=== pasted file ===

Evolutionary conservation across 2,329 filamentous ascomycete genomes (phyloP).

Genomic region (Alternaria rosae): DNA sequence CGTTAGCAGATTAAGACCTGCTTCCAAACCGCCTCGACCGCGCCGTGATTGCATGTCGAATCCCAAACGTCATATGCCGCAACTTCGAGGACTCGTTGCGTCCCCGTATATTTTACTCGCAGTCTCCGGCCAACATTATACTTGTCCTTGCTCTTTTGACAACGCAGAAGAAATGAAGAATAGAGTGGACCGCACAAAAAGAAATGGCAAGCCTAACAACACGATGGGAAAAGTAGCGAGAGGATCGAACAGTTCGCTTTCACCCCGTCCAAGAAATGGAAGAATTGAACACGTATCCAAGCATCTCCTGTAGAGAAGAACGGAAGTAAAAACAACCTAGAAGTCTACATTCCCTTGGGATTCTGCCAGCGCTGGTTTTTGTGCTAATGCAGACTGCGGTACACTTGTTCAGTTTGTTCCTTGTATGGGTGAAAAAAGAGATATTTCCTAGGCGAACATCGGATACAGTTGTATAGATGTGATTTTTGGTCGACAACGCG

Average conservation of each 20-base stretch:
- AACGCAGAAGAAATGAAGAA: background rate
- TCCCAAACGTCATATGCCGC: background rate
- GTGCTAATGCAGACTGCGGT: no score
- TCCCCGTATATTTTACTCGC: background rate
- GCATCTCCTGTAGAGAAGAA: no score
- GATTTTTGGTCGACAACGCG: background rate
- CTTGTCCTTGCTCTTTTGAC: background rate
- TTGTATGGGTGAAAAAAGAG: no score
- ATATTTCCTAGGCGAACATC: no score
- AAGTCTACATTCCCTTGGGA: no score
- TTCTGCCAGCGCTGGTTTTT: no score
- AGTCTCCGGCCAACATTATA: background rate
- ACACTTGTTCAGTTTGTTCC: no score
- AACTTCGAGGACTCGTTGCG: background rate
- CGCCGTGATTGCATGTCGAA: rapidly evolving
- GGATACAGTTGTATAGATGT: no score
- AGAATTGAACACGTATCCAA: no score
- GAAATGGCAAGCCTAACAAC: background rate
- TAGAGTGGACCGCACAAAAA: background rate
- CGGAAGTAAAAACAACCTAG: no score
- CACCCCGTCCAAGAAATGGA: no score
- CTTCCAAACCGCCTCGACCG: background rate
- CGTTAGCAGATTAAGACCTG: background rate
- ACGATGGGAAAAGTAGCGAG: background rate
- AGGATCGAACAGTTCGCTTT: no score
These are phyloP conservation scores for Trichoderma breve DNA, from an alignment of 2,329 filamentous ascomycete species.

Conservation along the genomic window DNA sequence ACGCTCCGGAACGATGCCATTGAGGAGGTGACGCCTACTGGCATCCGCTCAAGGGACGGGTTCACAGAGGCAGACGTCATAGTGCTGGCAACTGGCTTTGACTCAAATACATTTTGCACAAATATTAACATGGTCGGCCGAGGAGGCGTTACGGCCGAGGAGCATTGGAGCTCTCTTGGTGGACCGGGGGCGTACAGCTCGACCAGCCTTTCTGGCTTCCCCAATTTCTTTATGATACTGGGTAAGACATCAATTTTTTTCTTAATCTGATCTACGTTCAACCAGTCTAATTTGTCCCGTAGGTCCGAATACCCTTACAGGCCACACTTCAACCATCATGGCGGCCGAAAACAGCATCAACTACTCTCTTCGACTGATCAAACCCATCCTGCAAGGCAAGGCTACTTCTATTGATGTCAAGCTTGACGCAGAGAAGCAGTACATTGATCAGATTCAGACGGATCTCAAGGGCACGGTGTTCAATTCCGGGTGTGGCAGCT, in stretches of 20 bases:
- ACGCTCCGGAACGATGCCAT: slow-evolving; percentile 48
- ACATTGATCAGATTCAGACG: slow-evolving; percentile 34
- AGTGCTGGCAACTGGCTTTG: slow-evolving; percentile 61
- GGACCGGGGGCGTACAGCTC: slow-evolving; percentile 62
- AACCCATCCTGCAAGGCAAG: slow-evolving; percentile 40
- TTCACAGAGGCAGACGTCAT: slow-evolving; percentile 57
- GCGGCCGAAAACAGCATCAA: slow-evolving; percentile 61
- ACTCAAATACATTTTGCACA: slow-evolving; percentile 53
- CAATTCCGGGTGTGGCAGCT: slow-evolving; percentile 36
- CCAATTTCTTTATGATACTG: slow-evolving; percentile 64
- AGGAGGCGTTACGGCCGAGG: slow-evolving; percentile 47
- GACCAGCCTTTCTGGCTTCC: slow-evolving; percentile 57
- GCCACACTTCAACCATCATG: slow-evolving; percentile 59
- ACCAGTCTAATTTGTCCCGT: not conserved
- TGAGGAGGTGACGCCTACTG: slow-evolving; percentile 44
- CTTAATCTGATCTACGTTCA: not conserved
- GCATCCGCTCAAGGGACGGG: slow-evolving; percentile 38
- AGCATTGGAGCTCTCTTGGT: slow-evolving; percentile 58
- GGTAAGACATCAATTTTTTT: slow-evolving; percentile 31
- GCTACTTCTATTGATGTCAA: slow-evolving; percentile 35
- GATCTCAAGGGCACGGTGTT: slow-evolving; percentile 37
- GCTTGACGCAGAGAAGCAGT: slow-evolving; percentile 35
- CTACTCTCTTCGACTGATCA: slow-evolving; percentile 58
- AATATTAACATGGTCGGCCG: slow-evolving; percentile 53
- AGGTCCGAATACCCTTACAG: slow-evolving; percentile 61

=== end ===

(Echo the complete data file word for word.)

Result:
Evolutionary conservation across 2,329 filamentous ascomycete genomes (phyloP).

Genomic region (Alternaria rosae): DNA sequence CGTTAGCAGATTAAGACCTGCTTCCAAACCGCCTCGACCGCGCCGTGATTGCATGTCGAATCCCAAACGTCATATGCCGCAACTTCGAGGACTCGTTGCGTCCCCGTATATTTTACTCGCAGTCTCCGGCCAACATTATACTTGTCCTTGCTCTTTTGACAACGCAGAAGAAATGAAGAATAGAGTGGACCGCACAAAAAGAAATGGCAAGCCTAACAACACGATGGGAAAAGTAGCGAGAGGATCGAACAGTTCGCTTTCACCCCGTCCAAGAAATGGAAGAATTGAACACGTATCCAAGCATCTCCTGTAGAGAAGAACGGAAGTAAAAACAACCTAGAAGTCTACATTCCCTTGGGATTCTGCCAGCGCTGGTTTTTGTGCTAATGCAGACTGCGGTACACTTGTTCAGTTTGTTCCTTGTATGGGTGAAAAAAGAGATATTTCCTAGGCGAACATCGGATACAGTTGTATAGATGTGATTTTTGGTCGACAACGCG

Average conservation of each 20-base stretch:
- AACGCAGAAGAAATGAAGAA: background rate
- TCCCAAACGTCATATGCCGC: background rate
- GTGCTAATGCAGACTGCGGT: no score
- TCCCCGTATATTTTACTCGC: background rate
- GCATCTCCTGTAGAGAAGAA: no score
- GATTTTTGGTCGACAACGCG: background rate
- CTTGTCCTTGCTCTTTTGAC: background rate
- TTGTATGGGTGAAAAAAGAG: no score
- ATATTTCCTAGGCGAACATC: no score
- AAGTCTACATTCCCTTGGGA: no score
- TTCTGCCAGCGCTGGTTTTT: no score
- AGTCTCCGGCCAACATTATA: background rate
- ACACTTGTTCAGTTTGTTCC: no score
- AACTTCGAGGACTCGTTGCG: background rate
- CGCCGTGATTGCATGTCGAA: rapidly evolving
- GGATACAGTTGTATAGATGT: no score
- AGAATTGAACACGTATCCAA: no score
- GAAATGGCAAGCCTAACAAC: background rate
- TAGAGTGGACCGCACAAAAA: background rate
- CGGAAGTAAAAACAACCTAG: no score
- CACCCCGTCCAAGAAATGGA: no score
- CTTCCAAACCGCCTCGACCG: background rate
- CGTTAGCAGATTAAGACCTG: background rate
- ACGATGGGAAAAGTAGCGAG: background rate
- AGGATCGAACAGTTCGCTTT: no score
These are phyloP conservation scores for Trichoderma breve DNA, from an alignment of 2,329 filamentous ascomycete species.

Conservation along the genomic window DNA sequence ACGCTCCGGAACGATGCCATTGAGGAGGTGACGCCTACTGGCATCCGCTCAAGGGACGGGTTCACAGAGGCAGACGTCATAGTGCTGGCAACTGGCTTTGACTCAAATACATTTTGCACAAATATTAACATGGTCGGCCGAGGAGGCGTTACGGCCGAGGAGCATTGGAGCTCTCTTGGTGGACCGGGGGCGTACAGCTCGACCAGCCTTTCTGGCTTCCCCAATTTCTTTATGATACTGGGTAAGACATCAATTTTTTTCTTAATCTGATCTACGTTCAACCAGTCTAATTTGTCCCGTAGGTCCGAATACCCTTACAGGCCACACTTCAACCATCATGGCGGCCGAAAACAGCATCAACTACTCTCTTCGACTGATCAAACCCATCCTGCAAGGCAAGGCTACTTCTATTGATGTCAAGCTTGACGCAGAGAAGCAGTACATTGATCAGATTCAGACGGATCTCAAGGGCACGGTGTTCAATTCCGGGTGTGGCAGCT, in stretches of 20 bases:
- ACGCTCCGGAACGATGCCAT: slow-evolving; percentile 48
- ACATTGATCAGATTCAGACG: slow-evolving; percentile 34
- AGTGCTGGCAACTGGCTTTG: slow-evolving; percentile 61
- GGACCGGGGGCGTACAGCTC: slow-evolving; percentile 62
- AACCCATCCTGCAAGGCAAG: slow-evolving; percentile 40
- TTCACAGAGGCAGACGTCAT: slow-evolving; percentile 57
- GCGGCCGAAAACAGCATCAA: slow-evolving; percentile 61
- ACTCAAATACATTTTGCACA: slow-evolving; percentile 53
- CAATTCCGGGTGTGGCAGCT: slow-evolving; percentile 36
- CCAATTTCTTTATGATACTG: slow-evolving; percentile 64
- AGGAGGCGTTACGGCCGAGG: slow-evolving; percentile 47
- GACCAGCCTTTCTGGCTTCC: slow-evolving; percentile 57
- GCCACACTTCAACCATCATG: slow-evolving; percentile 59
- ACCAGTCTAATTTGTCCCGT: not conserved
- TGAGGAGGTGACGCCTACTG: slow-evolving; percentile 44
- CTTAATCTGATCTACGTTCA: not conserved
- GCATCCGCTCAAGGGACGGG: slow-evolving; percentile 38
- AGCATTGGAGCTCTCTTGGT: slow-evolving; percentile 58
- GGTAAGACATCAATTTTTTT: slow-evolving; percentile 31
- GCTACTTCTATTGATGTCAA: slow-evolving; percentile 35
- GATCTCAAGGGCACGGTGTT: slow-evolving; percentile 37
- GCTTGACGCAGAGAAGCAGT: slow-evolving; percentile 35
- CTACTCTCTTCGACTGATCA: slow-evolving; percentile 58
- AATATTAACATGGTCGGCCG: slow-evolving; percentile 53
- AGGTCCGAATACCCTTACAG: slow-evolving; percentile 61